My attention was riveted to this observation: “As more women enter public spaces—for education or work or access to services or leisure—there are more reports of violence against them.” The operative word here is “public spaces”.  Of course, Chidambaram has used this literally to state the obvious. But if we were to join the dots to write the terms of reference for the ministry of women and child development and other ministries to define the scope and structure of the ‘Nirbhaya fund’, then catalysing safe design for “public spaces” would be among the top priorities.

Continue reading

La femme est l’avenir de l’homme

* Click to enlarge

The French poet Louis Aragon told us some two generations ago that “Woman is the future of man”.  And if we had any doubts about that as we enter into 2012, we  have today before our eyes this exceptional, moving photograph of a street demonstration yesterday in which several thousand brave women marched through central Cairo in an extraordinary expression of anger over images of soldiers beating, stripping and kicking female demonstrators in Tahrir Square. Continue reading

III. Women shaping the future of transport in cities: Who, how, where?

29 July progress report:
This off-the-cuff collaborative brainstorm is proving a pure and joyful learning experience. We started out with a single long-held idea: the importance of getting all aspects of the sustainable transport establishment on to a gender-level footing. Continue reading

II. Women Shaping the Agenda: What are the criteria for measuring “impact”?

There has been a refreshingly enthusiastic reaction to our posting yesterday asking about the general deficiency of information on women leaders in the field of sustainable transport in cities. But one note came in from the prolific environmental educator and recognized policy adviser Elizabeth Deacon challenging us in these exact words: “I assume you think there are in fact women who have had an impact. But I then must also assume that your comments have gone unheeded. At the same time, one has to wonder what the criteria are for measuring “impact” – do you know???” Fair question. Continue reading

There are no women in the world who are shaping the sustainable transportation agenda? (Apparently)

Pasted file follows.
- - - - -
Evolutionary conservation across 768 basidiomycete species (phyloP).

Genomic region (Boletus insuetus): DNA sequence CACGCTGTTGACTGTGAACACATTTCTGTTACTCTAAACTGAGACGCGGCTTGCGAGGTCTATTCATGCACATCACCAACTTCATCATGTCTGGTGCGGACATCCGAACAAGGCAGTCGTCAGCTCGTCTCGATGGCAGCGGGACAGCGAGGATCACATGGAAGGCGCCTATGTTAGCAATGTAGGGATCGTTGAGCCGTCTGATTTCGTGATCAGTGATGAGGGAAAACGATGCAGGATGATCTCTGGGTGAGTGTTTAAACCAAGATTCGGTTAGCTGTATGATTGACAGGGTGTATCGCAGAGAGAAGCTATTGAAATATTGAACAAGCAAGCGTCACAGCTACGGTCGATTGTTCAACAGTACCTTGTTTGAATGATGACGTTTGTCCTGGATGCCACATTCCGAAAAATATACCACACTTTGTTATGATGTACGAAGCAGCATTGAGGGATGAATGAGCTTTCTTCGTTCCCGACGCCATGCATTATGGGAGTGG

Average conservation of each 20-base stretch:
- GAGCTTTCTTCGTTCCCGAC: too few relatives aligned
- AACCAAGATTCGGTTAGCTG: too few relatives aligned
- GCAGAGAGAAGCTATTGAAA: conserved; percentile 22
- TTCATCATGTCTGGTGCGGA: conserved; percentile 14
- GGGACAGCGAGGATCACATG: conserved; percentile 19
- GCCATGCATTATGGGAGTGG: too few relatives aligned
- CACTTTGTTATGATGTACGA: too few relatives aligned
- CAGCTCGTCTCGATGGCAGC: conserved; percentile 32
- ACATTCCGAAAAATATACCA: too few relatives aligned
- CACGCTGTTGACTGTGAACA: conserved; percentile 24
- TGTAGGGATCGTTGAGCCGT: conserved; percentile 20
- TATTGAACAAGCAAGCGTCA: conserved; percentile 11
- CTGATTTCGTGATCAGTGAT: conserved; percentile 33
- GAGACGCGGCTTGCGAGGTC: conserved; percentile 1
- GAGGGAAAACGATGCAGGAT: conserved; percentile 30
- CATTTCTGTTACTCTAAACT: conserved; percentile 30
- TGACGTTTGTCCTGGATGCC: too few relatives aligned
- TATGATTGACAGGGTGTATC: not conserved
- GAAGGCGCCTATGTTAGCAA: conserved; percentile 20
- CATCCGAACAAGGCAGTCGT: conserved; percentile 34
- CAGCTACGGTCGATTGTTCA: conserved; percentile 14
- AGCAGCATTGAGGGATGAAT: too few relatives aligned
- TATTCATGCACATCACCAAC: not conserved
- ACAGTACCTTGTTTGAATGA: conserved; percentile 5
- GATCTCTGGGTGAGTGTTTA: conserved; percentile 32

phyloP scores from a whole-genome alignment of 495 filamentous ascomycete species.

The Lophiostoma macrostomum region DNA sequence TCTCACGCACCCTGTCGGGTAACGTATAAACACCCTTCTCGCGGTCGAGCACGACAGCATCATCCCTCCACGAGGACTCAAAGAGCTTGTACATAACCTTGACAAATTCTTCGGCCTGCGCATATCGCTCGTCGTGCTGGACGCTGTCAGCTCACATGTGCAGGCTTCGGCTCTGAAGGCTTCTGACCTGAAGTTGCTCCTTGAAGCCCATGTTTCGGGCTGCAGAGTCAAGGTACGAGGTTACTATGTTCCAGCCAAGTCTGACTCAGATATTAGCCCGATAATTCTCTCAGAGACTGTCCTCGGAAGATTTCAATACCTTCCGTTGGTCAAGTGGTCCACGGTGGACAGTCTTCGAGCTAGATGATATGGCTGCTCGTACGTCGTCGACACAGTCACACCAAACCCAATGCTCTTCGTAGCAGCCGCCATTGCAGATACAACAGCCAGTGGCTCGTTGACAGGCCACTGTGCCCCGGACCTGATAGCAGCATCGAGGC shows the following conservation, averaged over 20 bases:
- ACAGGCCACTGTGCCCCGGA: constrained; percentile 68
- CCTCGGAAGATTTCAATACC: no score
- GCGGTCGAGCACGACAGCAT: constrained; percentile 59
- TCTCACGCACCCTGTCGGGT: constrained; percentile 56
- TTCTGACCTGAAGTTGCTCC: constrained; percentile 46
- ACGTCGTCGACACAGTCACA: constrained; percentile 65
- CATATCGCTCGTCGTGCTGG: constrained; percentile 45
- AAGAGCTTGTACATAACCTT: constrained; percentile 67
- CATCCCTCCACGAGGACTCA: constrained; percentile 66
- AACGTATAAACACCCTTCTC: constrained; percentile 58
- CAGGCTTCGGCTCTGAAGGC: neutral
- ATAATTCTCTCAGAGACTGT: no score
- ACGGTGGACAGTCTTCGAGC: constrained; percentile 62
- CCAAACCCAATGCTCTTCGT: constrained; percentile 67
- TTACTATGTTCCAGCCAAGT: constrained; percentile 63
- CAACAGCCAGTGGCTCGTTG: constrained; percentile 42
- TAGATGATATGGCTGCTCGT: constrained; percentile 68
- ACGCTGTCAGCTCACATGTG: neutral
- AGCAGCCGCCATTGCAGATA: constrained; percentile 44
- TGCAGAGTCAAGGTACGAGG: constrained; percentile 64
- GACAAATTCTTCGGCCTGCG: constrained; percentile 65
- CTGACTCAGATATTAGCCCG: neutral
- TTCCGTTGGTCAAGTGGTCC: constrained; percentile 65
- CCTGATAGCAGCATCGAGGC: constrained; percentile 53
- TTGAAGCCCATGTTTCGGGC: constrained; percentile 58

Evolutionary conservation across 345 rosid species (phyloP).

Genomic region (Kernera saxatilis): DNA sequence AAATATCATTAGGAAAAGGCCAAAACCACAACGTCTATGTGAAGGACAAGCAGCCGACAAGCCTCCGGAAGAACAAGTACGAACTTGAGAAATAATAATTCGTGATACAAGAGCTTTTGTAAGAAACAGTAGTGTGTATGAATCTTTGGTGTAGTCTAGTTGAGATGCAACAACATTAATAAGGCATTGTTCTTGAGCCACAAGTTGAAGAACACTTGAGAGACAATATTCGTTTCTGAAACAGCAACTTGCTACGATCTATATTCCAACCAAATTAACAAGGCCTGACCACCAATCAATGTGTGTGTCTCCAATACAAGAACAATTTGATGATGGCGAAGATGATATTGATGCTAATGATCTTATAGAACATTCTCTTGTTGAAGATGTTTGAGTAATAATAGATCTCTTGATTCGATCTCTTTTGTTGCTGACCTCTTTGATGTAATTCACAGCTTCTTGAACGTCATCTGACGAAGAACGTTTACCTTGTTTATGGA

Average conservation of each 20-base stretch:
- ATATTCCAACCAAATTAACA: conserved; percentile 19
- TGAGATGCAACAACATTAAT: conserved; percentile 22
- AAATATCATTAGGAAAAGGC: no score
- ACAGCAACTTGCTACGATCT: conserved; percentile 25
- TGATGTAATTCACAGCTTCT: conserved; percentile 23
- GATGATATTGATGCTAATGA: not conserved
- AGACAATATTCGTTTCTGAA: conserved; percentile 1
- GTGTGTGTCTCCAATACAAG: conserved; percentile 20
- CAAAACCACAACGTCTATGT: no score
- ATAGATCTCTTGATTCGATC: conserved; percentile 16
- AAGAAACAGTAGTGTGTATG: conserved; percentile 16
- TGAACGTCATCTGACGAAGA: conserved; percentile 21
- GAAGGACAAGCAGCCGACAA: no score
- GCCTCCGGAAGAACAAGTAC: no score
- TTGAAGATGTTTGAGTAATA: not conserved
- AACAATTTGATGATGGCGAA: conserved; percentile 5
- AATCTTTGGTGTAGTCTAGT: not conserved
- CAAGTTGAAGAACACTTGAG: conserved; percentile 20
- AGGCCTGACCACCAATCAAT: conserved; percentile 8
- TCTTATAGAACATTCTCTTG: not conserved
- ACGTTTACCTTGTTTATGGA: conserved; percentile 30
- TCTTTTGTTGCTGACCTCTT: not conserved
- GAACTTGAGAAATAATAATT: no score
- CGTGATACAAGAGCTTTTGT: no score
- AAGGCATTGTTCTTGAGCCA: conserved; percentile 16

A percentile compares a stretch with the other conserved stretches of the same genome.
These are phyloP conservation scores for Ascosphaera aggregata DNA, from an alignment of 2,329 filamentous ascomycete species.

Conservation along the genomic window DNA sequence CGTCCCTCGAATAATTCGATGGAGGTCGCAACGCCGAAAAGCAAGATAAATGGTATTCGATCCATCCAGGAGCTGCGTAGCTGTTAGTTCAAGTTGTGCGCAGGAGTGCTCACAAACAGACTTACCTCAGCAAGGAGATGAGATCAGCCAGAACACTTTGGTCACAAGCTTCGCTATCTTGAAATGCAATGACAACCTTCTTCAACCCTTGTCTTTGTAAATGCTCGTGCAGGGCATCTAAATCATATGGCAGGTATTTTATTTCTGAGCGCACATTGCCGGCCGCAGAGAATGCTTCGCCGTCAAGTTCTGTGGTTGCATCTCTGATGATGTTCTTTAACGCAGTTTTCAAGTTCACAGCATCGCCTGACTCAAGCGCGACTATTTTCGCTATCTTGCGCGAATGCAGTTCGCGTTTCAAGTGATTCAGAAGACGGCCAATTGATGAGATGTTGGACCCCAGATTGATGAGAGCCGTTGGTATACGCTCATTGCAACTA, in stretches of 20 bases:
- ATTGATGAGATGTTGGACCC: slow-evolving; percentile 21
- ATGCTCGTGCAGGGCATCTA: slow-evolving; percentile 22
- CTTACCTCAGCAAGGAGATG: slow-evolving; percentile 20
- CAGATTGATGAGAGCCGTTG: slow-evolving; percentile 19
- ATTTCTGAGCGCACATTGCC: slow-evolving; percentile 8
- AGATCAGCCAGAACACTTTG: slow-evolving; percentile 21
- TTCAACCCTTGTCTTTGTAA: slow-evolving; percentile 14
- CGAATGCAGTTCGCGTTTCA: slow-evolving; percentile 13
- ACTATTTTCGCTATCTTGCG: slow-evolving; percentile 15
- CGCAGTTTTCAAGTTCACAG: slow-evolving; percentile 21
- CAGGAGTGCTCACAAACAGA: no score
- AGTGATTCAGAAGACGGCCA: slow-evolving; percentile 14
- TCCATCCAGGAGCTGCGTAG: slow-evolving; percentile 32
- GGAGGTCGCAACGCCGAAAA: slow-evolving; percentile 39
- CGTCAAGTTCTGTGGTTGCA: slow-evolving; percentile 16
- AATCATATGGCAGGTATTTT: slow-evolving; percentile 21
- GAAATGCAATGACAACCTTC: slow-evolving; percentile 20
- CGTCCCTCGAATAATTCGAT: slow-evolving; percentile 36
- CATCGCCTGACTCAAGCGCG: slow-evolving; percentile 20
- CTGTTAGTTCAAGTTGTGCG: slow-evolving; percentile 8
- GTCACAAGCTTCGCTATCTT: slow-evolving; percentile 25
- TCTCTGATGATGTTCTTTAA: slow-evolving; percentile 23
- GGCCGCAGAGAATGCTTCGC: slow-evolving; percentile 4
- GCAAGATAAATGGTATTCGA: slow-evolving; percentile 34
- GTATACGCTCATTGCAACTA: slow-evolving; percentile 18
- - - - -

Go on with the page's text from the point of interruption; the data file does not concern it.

I wonder if I am the only person in the world who gets upset at this:

I am from time to time approached by groups and publications with in-progress lists identifying whom they see as the most influential people who are through their work and efforts shaping the sustainable transportation agenda, which they then ask me to comment, add to, etc. Continue reading

Fix Sustainable Transport: Ensure Full Gender Parity in all Decision and Investment Fora

Today is the International Women’s Day. And not only that, 2011 marks the one hundredth anniversary of this great and necessary idea. So what better occasion for World Streets to announce  publicly, loudly and yet once again our firm belief that the most important single thing that our society, our nations and our cities could do to increase the fairness and the effectiveness  of our transportation arrangements would be to make it a matter of the law that all decisions determining how taxpayer money is  invested in the sector should be decided by councils that respect full gender parity. We invite you to join us in this challenge and make it one of the major themes of sustainable transport policy worldwide in 2011. Continue reading

What is the best way to teach an adult to cycle?

Sustainable transport cannot be separated from sustainable cities. Nor sustainable cities from sustainable lives. Here is a small project from Sweden that takes as its goal to teach people how to balance and move safely around on a bike. But who in Sweden cannot climb on a cycle without a thought and toddle off? Well, among others immigrant women coming from Africa and the Middle East who find themselves living in this very different culture in which they are free to cycle like everyone else. This modest project is a shining example of how we can move toward sustainability: it is perspicacious, generous, practical, responsible and the sort of thing that can be replicated easily at low cost and to great effect in your community. Sustainability is made up of many small things done together in new and softer ways. Let’s listen to Ian Fiddies on their project. Continue reading

Women, Transport and Equity – editorial function

Hello Nite,

Sorry but we need more than a coordinator for this special edition.

The editorial function requires that the person in that slot read, ponder and finally approve every article, every line. It is a real job, and requires as well that she dialogue with the authors to make sure that each piece is up to our high (self imposed) standard. So, it is not just a collection, but a formal Special Edition of the Journal of World Transport Policy and Practice. Ideally the editor will also write a final warp-up piece that takes on the job of putting the edition, including the story of how it came about, into the broader context of what concerns us all most: Women, Transport and Equity.

I would love to do it but simply do not have the time or budget. I really regret that.

And if that is not in the cards, let’s not give up. There may be other ways to go with a largely unedited "collection".

Now what?

Warm regards, Eric

From: Nite Tanzarn [mailto:tanzarn@yahoo.co.uk]
Sent: Monday, 20 December, 2010 07:41
To: eric britton
Subject: Re: Gender, Transport and Equity on WTPP

Hi Eric,
Great! Cannot think of a guest editor. Kate had volunteered to coordinate the process. Would she qualify as a guest editor?